Thomas Barwick | Digitalvision | Getty Images
The downturn in the stock market, and the punishment being punished by tech companies in particular, is set to reshape the pay package despite strong demand for tech talent.
Each day brings a new wave of recession stocks, freezes and recessions, or outright layoffs from companies that a year ago couldn’t hire people fast enough. Earlier this week, Spotify CEO Daniel Ek sent an email to employees informing them that the company was slowing hiring by 25%. Crypto exchange Coinbase announced that it is cutting 18% of its workforce. And within the past month, Stitch Fix terminated 330 positions representing 15% of its workforce, and buy-now-pay-later firm Klarna laid off 10% of its global workforce.
These companies and many others in tech grew headcounts rapidly during the pandemic, but are now pausing or reducing their workforce sizes as inflation and economic uncertainty threaten growth. And even though overall demand for tech talent remains strong — during the first quarter, U.S. employers posted 1.1 million tech jobs, a 43% increase from a year ago, according to information technology trade group CompTIA — along the way. Compensation packages are structured, it is likely to change.
For start-ups and smaller companies, expect to see less cash in the way of equity and in job offers as these companies try to save money in tough times, says Than Nguyen, founder and CEO of compensation benchmarking startup OpenComp.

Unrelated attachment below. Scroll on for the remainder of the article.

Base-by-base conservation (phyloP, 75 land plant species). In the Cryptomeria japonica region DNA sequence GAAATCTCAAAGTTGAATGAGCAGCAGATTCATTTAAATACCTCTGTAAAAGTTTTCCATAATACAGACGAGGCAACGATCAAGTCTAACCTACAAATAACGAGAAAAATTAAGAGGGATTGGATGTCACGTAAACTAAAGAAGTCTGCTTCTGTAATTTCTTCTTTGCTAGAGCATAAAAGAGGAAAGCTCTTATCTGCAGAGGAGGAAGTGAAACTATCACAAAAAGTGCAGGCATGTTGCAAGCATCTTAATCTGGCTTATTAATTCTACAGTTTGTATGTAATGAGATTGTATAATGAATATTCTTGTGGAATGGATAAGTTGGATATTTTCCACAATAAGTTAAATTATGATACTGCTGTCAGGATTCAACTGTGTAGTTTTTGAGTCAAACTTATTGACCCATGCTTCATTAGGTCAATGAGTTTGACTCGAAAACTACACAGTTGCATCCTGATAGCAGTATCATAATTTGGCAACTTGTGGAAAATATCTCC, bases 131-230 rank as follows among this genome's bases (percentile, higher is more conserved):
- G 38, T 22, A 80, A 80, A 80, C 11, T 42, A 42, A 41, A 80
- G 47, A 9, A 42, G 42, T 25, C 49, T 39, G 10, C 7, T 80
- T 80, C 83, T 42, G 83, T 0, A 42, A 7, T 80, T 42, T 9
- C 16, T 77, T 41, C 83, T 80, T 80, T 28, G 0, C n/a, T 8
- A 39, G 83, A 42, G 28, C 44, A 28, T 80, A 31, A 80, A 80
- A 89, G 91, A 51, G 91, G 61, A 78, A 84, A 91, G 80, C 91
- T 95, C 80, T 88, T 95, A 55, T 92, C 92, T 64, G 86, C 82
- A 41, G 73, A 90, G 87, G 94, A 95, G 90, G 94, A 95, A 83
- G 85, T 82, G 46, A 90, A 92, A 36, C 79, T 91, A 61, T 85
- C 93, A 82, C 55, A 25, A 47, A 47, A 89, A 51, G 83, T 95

He says that start-ups – until recently were willing to pay anywhere from 15% to 30% more to find the right candidate – are starting to focus on conserving their own cash, Especially if the last funding round was more than six months ago.
“What we are starting to see now is that phase I companies tend to be less aggressive on cash and more aggressive on equity for job offers because burning their cash is paramount now,” he said.
While a mix of cash and equity has long been the norm for pay packages in tech, this equation seems to be getting a little worse. Companies that issued shares at their peak to lure employees are now getting those shares at a much lower price.
“Either there is going to be a massive employee shakeout or massive losses because companies will have to cancel and reissue shares that are under water, or reissue them and keep the talent on board. cause to be weakened.” Nguyen said.
In May, Brex co-founder and co-CEO Henrik Dubgrass said the company’s $250 million tender offer was a means to give employees “some liquidity to weather this storm.”
Big public companies like Apple, Meta and Google are caught in this dilemma. Nguyen believes there are going to be big implications for these giants, given the massive hiring run with equity grants when share prices were rising. “We’re going to start seeing the implications of this start in our third-quarter earnings report,” he says.
‘big gorilla in the room’
The ongoing strength in tech hiring won’t disappear, but it is likely to diminish. Nicola Morini Bianzino, chief technology officer at EY, says opportunities will continue to be found for people with AI, data, Web3 and cloud architecture skills, describing them as talents that can “take companies to the next level.”
Nguyen adds that individuals with these skill sets are “highly valuable and will be able to demand significant cash and equity.”
The pain will be felt more by technical generalists such as sales, operations or marketing. “As people moved around it, increased compensation from 10% to 15% across the board,” he says. In a recession, labor costs would start to stagnate and people would be likely to hold positions for longer, he added.
“Recession is the big gorilla in the room,” Nguyen says. “It has a big impact on whether people stay or leave a job,” says Nguyen.